|Oracle® Spatial User's Guide and Reference
Part No. A96630-01
The Oracle Spatial User's Guide and Reference provides usage and reference information for indexing and storing spatial data and for developing spatial applications using Oracle Spatial and Oracle Locator.
Oracle Spatial requires Oracle9i Enterprise Edition and is a priced option. It is a foundation for the deployment of enterprise-wide spatial information systems, and Web-based and wireless location-based applications requiring complex spatial data management. Oracle Locator is a feature of Oracle9i Standard and Enterprise Editions. It offers a subset of Oracle Spatial capabilities (see Appendix C for a list of Locator features) typically required to support Internet and wireless service applications and partner-based GIS solutions.
Oracle9i and Oracle9i Enterprise Edition have the same basic features. However, several advanced features, such as extended data types, are available only with the Enterprise Edition, and some of these features are optional. For example, to use Oracle9i table partitioning, you must have the Enterprise Edition and the Partitioning Option.
For information about the differences between Oracle9i Standard Edition and Oracle9i Enterprise Edition and the features and options that are available to you, see Oracle9i Database New Features.
Note:The relational geometry model of Oracle Spatial is no longer supported, effective with this release. Only the object-relational model is supported.
This preface contains these topics:
This guide is intended for anyone who needs to store spatial data in an Oracle database.
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This guide has two main parts (conceptual and usage information, and reference information) and several appendixes with supplementary information. The first part is organized for efficient learning about Oracle Spatial; it covers basic concepts and techniques first, and proceeds to more advanced material (such as coordinate systems, the linear referencing system, geocoding, and extending spatial indexing).This guide has the following elements.
Contains chapters with conceptual and usage information.
Introduces spatial data concepts.
Explains the object-relational schema.
Explains how to load spatial data.
Explains how to index and query spatial data.
Provides conceptual and usage information about coordinate system (spatial reference system) support.
Provides conceptual and usage information about the Oracle Spatial linear referencing system (LRS).
Explains how to extend the capabilities of Oracle Spatial indexing.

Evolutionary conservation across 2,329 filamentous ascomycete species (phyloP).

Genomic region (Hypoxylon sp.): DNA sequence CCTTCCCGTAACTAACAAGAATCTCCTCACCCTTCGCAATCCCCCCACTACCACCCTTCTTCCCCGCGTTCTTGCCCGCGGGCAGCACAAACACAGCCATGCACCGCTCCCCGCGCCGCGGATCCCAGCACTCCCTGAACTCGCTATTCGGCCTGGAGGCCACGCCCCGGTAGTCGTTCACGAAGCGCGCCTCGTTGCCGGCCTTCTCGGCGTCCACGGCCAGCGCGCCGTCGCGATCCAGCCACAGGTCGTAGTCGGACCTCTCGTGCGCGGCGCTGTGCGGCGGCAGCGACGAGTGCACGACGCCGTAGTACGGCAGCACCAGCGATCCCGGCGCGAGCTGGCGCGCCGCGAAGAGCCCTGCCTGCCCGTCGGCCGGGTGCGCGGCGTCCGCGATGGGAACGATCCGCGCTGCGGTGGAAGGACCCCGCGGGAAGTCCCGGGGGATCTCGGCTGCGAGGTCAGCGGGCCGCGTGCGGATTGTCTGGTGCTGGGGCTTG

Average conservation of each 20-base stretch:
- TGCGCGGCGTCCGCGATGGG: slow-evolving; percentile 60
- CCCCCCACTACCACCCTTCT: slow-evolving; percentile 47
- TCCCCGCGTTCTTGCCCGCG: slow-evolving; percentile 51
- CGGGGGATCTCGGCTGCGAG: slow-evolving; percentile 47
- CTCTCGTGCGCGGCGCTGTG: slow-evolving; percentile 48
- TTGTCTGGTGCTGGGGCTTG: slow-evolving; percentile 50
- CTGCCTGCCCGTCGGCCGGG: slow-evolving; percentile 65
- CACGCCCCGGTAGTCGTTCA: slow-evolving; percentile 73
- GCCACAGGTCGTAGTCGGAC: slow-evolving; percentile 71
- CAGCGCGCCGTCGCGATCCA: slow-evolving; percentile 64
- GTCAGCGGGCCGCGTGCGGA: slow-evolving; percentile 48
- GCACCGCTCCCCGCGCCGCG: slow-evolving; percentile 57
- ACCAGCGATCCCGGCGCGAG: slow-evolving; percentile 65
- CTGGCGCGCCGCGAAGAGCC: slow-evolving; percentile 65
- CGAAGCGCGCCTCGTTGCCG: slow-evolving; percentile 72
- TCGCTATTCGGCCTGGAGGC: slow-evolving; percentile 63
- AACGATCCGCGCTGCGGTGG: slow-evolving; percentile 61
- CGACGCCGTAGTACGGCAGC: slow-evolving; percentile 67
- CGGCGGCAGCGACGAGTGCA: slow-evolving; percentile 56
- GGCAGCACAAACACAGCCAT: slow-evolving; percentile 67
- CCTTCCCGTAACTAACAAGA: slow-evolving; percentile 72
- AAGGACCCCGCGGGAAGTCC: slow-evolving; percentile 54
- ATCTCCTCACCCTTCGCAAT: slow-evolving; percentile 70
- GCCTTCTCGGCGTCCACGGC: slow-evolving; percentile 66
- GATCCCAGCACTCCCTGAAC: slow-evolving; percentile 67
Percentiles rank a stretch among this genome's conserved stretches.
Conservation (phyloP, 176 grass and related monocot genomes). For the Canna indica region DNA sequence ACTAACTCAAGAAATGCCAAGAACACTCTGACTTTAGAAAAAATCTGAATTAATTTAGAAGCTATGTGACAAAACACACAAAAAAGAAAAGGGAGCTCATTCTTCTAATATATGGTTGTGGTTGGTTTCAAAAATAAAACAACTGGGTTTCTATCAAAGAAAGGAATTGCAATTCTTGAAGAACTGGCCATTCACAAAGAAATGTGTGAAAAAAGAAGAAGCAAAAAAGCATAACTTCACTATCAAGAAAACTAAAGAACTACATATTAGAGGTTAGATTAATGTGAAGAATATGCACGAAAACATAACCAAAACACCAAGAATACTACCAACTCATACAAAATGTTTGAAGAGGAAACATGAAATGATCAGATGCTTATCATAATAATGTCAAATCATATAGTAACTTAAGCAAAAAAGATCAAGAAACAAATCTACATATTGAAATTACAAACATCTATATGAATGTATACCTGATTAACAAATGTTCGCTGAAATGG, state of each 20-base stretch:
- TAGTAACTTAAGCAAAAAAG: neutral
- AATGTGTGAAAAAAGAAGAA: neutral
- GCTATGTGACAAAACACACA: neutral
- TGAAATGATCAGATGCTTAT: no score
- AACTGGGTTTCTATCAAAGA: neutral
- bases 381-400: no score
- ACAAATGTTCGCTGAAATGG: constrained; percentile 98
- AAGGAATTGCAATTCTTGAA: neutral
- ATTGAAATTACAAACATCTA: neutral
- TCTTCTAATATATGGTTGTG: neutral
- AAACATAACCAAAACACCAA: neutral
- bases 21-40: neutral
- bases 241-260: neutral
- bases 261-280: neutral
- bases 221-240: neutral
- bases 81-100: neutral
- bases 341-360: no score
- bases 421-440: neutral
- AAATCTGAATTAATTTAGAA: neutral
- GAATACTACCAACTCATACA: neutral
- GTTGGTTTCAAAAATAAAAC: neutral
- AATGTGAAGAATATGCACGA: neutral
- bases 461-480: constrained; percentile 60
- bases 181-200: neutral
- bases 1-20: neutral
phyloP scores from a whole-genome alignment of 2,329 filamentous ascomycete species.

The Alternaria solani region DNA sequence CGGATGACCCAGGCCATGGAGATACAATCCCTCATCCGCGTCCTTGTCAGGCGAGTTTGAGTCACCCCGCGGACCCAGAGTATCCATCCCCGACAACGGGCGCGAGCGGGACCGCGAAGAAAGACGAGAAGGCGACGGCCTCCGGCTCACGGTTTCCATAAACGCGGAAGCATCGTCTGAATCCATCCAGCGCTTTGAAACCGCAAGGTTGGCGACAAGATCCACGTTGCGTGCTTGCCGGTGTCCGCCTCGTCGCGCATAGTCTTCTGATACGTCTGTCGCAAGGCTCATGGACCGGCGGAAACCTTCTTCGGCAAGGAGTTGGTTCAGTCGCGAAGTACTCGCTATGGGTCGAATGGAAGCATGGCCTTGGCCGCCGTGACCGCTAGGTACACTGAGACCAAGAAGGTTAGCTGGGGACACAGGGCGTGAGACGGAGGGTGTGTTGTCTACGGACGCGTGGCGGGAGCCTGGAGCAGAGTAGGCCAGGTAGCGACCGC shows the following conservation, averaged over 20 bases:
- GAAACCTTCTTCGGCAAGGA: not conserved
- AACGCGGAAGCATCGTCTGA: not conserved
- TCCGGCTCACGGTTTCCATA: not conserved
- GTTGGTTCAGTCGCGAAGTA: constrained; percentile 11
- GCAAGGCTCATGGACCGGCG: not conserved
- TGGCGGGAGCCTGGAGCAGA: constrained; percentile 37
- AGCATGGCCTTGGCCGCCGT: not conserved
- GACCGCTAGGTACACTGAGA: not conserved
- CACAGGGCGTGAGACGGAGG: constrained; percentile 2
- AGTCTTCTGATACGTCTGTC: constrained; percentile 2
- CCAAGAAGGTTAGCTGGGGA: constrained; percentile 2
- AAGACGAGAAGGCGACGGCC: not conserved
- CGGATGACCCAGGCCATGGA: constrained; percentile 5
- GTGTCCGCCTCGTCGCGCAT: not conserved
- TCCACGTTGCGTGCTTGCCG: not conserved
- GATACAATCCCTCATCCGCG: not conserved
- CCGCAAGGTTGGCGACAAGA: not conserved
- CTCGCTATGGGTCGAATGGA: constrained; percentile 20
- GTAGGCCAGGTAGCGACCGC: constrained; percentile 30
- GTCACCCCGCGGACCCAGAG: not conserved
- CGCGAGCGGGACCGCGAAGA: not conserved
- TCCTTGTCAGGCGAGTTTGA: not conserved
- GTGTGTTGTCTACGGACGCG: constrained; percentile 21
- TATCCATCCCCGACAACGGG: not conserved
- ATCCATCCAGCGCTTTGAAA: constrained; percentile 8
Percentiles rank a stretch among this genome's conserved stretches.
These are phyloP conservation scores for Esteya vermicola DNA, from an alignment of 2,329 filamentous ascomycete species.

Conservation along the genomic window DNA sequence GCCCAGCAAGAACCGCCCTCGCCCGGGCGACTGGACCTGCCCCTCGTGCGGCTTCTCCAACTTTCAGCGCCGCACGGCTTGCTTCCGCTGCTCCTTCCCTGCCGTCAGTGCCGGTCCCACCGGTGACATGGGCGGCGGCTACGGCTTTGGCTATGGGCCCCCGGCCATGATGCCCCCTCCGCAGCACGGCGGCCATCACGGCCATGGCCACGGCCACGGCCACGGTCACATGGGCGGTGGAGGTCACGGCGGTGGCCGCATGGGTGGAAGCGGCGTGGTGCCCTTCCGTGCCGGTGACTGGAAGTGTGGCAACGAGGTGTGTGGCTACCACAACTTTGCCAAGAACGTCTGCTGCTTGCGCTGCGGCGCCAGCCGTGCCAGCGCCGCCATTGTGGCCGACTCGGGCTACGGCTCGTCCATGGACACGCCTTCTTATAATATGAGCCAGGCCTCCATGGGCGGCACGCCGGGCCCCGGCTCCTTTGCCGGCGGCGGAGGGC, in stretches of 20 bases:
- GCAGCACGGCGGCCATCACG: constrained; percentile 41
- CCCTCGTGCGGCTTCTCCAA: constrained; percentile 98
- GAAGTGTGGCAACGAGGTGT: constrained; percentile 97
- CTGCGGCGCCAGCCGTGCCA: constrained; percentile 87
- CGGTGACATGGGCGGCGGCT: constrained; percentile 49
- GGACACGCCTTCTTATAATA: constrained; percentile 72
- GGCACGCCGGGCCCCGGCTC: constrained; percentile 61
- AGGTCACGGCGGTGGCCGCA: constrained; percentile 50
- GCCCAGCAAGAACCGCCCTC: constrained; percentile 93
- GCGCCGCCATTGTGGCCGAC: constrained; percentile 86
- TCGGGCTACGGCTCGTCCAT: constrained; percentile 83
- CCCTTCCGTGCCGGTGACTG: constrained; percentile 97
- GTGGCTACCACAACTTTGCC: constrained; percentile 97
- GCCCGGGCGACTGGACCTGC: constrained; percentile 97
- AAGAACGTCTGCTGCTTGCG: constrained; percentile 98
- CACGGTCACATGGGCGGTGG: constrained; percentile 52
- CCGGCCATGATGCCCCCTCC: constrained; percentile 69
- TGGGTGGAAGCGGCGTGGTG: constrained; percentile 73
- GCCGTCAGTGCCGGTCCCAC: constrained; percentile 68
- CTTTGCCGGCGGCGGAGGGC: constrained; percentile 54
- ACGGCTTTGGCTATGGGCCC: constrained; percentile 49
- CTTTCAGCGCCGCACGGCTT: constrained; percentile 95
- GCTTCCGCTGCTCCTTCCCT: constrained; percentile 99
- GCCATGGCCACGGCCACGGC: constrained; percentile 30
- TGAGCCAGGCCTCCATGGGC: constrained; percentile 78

Contains chapters with reference information.
Provides the syntax and semantics for SQL indexing statements.
Provides the syntax and semantics for methods used with the spatial object data type.
Provides the syntax and semantics for operators used with the spatial object data type.
Provides the syntax and semantics for the geometric functions and procedures.
Provides the syntax and semantics for the spatial aggregate functions.
Provides the syntax and semantics for the coordinate system transformation functions.
Provides the syntax and semantics for the linear referencing (LRS) functions.
Provides the syntax and semantics for the migration functions.
Provides the syntax and semantics for the tuning functions and procedures.
Provides the syntax and semantics for the utility functions and procedures.
Contains appendixes with supplementary Information, and a glossary.
Describes installation, compatibility, and migration issues.
Describes hybrid indexing.
Describes Oracle Locator.
Defines important terms.
Technologies of interest to spatial application developers, but not officially part of Oracle Spatial, are sometimes made available through the Oracle Technology Network (OTN). To access the OTN, go to
For more information, see the following documents:
Oracle9i Database Error Messages - Spatial messages are in the range of 13000 to 13499.
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In examples, an implied carriage return occurs at the end of each line, unless otherwise noted. You must press the Return key at the end of a line of input.
The following conventions are used in this guide:
|Vertical ellipsis points in an example mean that information not directly related to the example has been omitted.|
|. . .||Horizontal ellipsis points in statements or commands mean that parts of the statement or command not directly related to the example have been omitted|
|boldface text||Boldface text indicates a term defined in the text, the glossary, or in both locations.|
|< >||Angle brackets enclose user-supplied names.|
|[ ]||Brackets enclose optional clauses from which you can choose one or none.|
|%||The percent sign represents the system prompt on a UNIX system.|